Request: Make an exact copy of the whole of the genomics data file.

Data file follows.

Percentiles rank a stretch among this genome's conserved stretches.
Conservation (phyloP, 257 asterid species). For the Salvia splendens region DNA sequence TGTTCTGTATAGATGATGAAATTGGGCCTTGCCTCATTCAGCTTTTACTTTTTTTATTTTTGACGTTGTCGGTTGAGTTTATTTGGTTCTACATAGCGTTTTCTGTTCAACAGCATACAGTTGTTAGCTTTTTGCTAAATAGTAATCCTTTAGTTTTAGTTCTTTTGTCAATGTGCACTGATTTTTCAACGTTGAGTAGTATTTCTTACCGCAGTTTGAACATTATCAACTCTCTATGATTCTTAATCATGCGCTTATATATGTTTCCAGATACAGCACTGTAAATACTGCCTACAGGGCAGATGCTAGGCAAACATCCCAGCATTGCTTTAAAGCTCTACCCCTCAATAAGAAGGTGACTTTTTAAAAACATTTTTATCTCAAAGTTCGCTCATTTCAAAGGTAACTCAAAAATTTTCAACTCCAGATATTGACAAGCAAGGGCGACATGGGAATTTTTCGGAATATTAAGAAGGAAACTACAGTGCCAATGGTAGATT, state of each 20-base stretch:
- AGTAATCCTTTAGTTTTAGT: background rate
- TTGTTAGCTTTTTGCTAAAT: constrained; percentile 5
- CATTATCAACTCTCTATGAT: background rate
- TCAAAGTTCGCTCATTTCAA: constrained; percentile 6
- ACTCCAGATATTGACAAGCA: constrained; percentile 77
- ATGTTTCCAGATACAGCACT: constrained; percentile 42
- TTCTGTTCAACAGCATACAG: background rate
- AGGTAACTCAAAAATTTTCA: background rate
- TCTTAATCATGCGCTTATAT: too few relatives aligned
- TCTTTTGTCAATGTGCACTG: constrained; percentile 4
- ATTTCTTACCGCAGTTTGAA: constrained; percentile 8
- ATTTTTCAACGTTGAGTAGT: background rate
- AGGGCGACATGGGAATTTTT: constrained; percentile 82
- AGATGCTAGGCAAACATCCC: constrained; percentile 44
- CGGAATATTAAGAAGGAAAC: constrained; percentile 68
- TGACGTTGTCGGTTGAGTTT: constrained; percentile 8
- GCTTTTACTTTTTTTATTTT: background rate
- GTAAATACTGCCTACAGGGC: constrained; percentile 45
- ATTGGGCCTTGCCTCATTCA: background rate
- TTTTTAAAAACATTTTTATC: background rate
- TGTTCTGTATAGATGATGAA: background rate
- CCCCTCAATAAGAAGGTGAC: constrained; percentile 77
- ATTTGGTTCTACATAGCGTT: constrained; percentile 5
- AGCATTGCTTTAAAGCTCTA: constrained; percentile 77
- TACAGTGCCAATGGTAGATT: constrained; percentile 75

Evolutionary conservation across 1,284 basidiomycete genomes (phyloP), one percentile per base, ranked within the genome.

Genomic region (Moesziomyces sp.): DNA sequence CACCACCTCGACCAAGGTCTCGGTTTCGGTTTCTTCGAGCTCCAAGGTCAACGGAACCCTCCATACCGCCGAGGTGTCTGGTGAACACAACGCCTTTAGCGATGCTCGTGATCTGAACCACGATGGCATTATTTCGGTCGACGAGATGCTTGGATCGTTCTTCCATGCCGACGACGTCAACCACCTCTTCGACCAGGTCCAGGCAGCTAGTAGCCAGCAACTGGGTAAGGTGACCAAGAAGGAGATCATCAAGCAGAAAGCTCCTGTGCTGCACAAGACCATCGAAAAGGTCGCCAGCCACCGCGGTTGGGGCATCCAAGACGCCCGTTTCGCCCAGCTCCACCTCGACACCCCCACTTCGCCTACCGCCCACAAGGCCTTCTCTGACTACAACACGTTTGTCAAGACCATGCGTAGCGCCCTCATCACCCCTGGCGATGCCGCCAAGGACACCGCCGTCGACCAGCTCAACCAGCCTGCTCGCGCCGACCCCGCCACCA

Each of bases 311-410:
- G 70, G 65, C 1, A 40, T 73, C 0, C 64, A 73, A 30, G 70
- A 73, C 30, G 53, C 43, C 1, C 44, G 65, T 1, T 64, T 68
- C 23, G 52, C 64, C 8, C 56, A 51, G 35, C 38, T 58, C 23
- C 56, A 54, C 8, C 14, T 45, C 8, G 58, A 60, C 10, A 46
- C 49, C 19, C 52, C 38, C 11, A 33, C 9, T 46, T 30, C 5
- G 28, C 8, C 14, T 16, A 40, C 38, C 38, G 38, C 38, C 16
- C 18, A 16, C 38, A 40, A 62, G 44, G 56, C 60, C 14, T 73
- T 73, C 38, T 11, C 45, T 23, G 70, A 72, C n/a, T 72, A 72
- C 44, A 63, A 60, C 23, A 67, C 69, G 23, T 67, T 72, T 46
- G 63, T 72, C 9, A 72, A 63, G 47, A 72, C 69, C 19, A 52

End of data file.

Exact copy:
Percentiles rank a stretch among this genome's conserved stretches.
Conservation (phyloP, 257 asterid species). For the Salvia splendens region DNA sequence TGTTCTGTATAGATGATGAAATTGGGCCTTGCCTCATTCAGCTTTTACTTTTTTTATTTTTGACGTTGTCGGTTGAGTTTATTTGGTTCTACATAGCGTTTTCTGTTCAACAGCATACAGTTGTTAGCTTTTTGCTAAATAGTAATCCTTTAGTTTTAGTTCTTTTGTCAATGTGCACTGATTTTTCAACGTTGAGTAGTATTTCTTACCGCAGTTTGAACATTATCAACTCTCTATGATTCTTAATCATGCGCTTATATATGTTTCCAGATACAGCACTGTAAATACTGCCTACAGGGCAGATGCTAGGCAAACATCCCAGCATTGCTTTAAAGCTCTACCCCTCAATAAGAAGGTGACTTTTTAAAAACATTTTTATCTCAAAGTTCGCTCATTTCAAAGGTAACTCAAAAATTTTCAACTCCAGATATTGACAAGCAAGGGCGACATGGGAATTTTTCGGAATATTAAGAAGGAAACTACAGTGCCAATGGTAGATT, state of each 20-base stretch:
- AGTAATCCTTTAGTTTTAGT: background rate
- TTGTTAGCTTTTTGCTAAAT: constrained; percentile 5
- CATTATCAACTCTCTATGAT: background rate
- TCAAAGTTCGCTCATTTCAA: constrained; percentile 6
- ACTCCAGATATTGACAAGCA: constrained; percentile 77
- ATGTTTCCAGATACAGCACT: constrained; percentile 42
- TTCTGTTCAACAGCATACAG: background rate
- AGGTAACTCAAAAATTTTCA: background rate
- TCTTAATCATGCGCTTATAT: too few relatives aligned
- TCTTTTGTCAATGTGCACTG: constrained; percentile 4
- ATTTCTTACCGCAGTTTGAA: constrained; percentile 8
- ATTTTTCAACGTTGAGTAGT: background rate
- AGGGCGACATGGGAATTTTT: constrained; percentile 82
- AGATGCTAGGCAAACATCCC: constrained; percentile 44
- CGGAATATTAAGAAGGAAAC: constrained; percentile 68
- TGACGTTGTCGGTTGAGTTT: constrained; percentile 8
- GCTTTTACTTTTTTTATTTT: background rate
- GTAAATACTGCCTACAGGGC: constrained; percentile 45
- ATTGGGCCTTGCCTCATTCA: background rate
- TTTTTAAAAACATTTTTATC: background rate
- TGTTCTGTATAGATGATGAA: background rate
- CCCCTCAATAAGAAGGTGAC: constrained; percentile 77
- ATTTGGTTCTACATAGCGTT: constrained; percentile 5
- AGCATTGCTTTAAAGCTCTA: constrained; percentile 77
- TACAGTGCCAATGGTAGATT: constrained; percentile 75

Evolutionary conservation across 1,284 basidiomycete genomes (phyloP), one percentile per base, ranked within the genome.

Genomic region (Moesziomyces sp.): DNA sequence CACCACCTCGACCAAGGTCTCGGTTTCGGTTTCTTCGAGCTCCAAGGTCAACGGAACCCTCCATACCGCCGAGGTGTCTGGTGAACACAACGCCTTTAGCGATGCTCGTGATCTGAACCACGATGGCATTATTTCGGTCGACGAGATGCTTGGATCGTTCTTCCATGCCGACGACGTCAACCACCTCTTCGACCAGGTCCAGGCAGCTAGTAGCCAGCAACTGGGTAAGGTGACCAAGAAGGAGATCATCAAGCAGAAAGCTCCTGTGCTGCACAAGACCATCGAAAAGGTCGCCAGCCACCGCGGTTGGGGCATCCAAGACGCCCGTTTCGCCCAGCTCCACCTCGACACCCCCACTTCGCCTACCGCCCACAAGGCCTTCTCTGACTACAACACGTTTGTCAAGACCATGCGTAGCGCCCTCATCACCCCTGGCGATGCCGCCAAGGACACCGCCGTCGACCAGCTCAACCAGCCTGCTCGCGCCGACCCCGCCACCA

Each of bases 311-410:
- G 70, G 65, C 1, A 40, T 73, C 0, C 64, A 73, A 30, G 70
- A 73, C 30, G 53, C 43, C 1, C 44, G 65, T 1, T 64, T 68
- C 23, G 52, C 64, C 8, C 56, A 51, G 35, C 38, T 58, C 23
- C 56, A 54, C 8, C 14, T 45, C 8, G 58, A 60, C 10, A 46
- C 49, C 19, C 52, C 38, C 11, A 33, C 9, T 46, T 30, C 5
- G 28, C 8, C 14, T 16, A 40, C 38, C 38, G 38, C 38, C 16
- C 18, A 16, C 38, A 40, A 62, G 44, G 56, C 60, C 14, T 73
- T 73, C 38, T 11, C 45, T 23, G 70, A 72, C n/a, T 72, A 72
- C 44, A 63, A 60, C 23, A 67, C 69, G 23, T 67, T 72, T 46
- G 63, T 72, C 9, A 72, A 63, G 47, A 72, C 69, C 19, A 52